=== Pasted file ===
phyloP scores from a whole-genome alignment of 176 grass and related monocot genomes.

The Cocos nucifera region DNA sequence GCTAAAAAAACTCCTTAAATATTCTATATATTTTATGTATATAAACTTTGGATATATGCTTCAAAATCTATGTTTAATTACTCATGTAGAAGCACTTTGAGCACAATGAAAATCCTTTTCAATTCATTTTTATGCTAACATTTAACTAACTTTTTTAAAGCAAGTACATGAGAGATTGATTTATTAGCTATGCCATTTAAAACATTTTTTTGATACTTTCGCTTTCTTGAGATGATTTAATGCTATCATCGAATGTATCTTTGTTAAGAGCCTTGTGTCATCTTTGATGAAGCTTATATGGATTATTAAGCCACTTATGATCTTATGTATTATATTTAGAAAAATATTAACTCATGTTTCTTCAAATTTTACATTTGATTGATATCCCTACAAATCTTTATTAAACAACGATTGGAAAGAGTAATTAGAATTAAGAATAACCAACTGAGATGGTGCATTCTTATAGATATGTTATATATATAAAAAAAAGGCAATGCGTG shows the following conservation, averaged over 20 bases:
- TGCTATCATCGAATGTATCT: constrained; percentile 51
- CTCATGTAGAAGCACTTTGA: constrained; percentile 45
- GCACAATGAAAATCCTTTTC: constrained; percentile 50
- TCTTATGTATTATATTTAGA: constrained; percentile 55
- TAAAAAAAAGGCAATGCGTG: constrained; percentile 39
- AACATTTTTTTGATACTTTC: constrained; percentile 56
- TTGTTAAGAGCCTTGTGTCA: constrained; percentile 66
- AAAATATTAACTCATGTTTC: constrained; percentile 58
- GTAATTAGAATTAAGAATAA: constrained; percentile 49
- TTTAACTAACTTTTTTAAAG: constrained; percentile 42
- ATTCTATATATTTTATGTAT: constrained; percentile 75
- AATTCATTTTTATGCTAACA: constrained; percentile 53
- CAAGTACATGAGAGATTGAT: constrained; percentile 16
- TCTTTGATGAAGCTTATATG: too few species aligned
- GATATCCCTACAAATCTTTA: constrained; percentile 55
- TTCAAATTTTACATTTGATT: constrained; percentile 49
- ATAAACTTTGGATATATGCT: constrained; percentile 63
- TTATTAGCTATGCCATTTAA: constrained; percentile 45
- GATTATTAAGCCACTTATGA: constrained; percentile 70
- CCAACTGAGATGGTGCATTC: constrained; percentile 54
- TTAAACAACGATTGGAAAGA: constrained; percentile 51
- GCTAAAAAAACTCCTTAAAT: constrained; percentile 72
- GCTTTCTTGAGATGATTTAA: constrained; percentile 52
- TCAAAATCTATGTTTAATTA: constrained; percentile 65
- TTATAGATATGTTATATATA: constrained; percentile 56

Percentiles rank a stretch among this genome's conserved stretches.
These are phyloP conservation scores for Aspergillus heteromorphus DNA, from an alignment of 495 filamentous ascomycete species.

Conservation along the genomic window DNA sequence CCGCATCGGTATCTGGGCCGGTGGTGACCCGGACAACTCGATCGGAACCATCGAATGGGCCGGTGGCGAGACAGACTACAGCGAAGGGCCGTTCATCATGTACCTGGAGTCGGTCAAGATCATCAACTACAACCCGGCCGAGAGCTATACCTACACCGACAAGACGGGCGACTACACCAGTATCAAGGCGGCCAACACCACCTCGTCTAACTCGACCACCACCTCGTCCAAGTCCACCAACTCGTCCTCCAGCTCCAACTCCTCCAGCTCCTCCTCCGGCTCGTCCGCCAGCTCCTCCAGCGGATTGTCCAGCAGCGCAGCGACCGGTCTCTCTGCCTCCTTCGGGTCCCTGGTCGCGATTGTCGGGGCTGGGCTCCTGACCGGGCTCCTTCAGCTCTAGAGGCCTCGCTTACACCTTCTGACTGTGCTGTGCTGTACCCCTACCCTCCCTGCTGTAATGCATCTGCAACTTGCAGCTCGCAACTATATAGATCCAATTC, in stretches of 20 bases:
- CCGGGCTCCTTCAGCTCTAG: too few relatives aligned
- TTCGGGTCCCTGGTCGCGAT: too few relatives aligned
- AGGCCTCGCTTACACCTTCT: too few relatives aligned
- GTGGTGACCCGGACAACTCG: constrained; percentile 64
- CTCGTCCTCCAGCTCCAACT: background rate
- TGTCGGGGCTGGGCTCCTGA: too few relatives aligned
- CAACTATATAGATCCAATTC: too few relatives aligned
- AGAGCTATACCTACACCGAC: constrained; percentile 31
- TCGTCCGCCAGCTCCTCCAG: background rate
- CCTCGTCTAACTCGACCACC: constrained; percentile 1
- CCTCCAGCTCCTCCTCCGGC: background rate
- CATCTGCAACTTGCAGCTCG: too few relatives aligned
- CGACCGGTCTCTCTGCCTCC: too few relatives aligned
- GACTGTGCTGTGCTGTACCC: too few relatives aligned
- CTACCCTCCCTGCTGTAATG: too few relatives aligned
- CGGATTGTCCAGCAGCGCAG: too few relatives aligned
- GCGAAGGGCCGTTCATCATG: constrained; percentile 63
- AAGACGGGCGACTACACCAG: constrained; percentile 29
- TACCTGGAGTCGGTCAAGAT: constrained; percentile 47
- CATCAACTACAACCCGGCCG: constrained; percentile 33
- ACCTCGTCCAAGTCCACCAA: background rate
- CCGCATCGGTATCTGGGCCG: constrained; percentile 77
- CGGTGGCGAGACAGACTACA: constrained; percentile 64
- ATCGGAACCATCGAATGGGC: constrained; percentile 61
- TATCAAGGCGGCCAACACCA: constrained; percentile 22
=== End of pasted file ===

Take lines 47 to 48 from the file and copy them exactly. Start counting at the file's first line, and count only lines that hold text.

- GCGAAGGGCCGTTCATCATG: constrained; percentile 63
- AAGACGGGCGACTACACCAG: constrained; percentile 29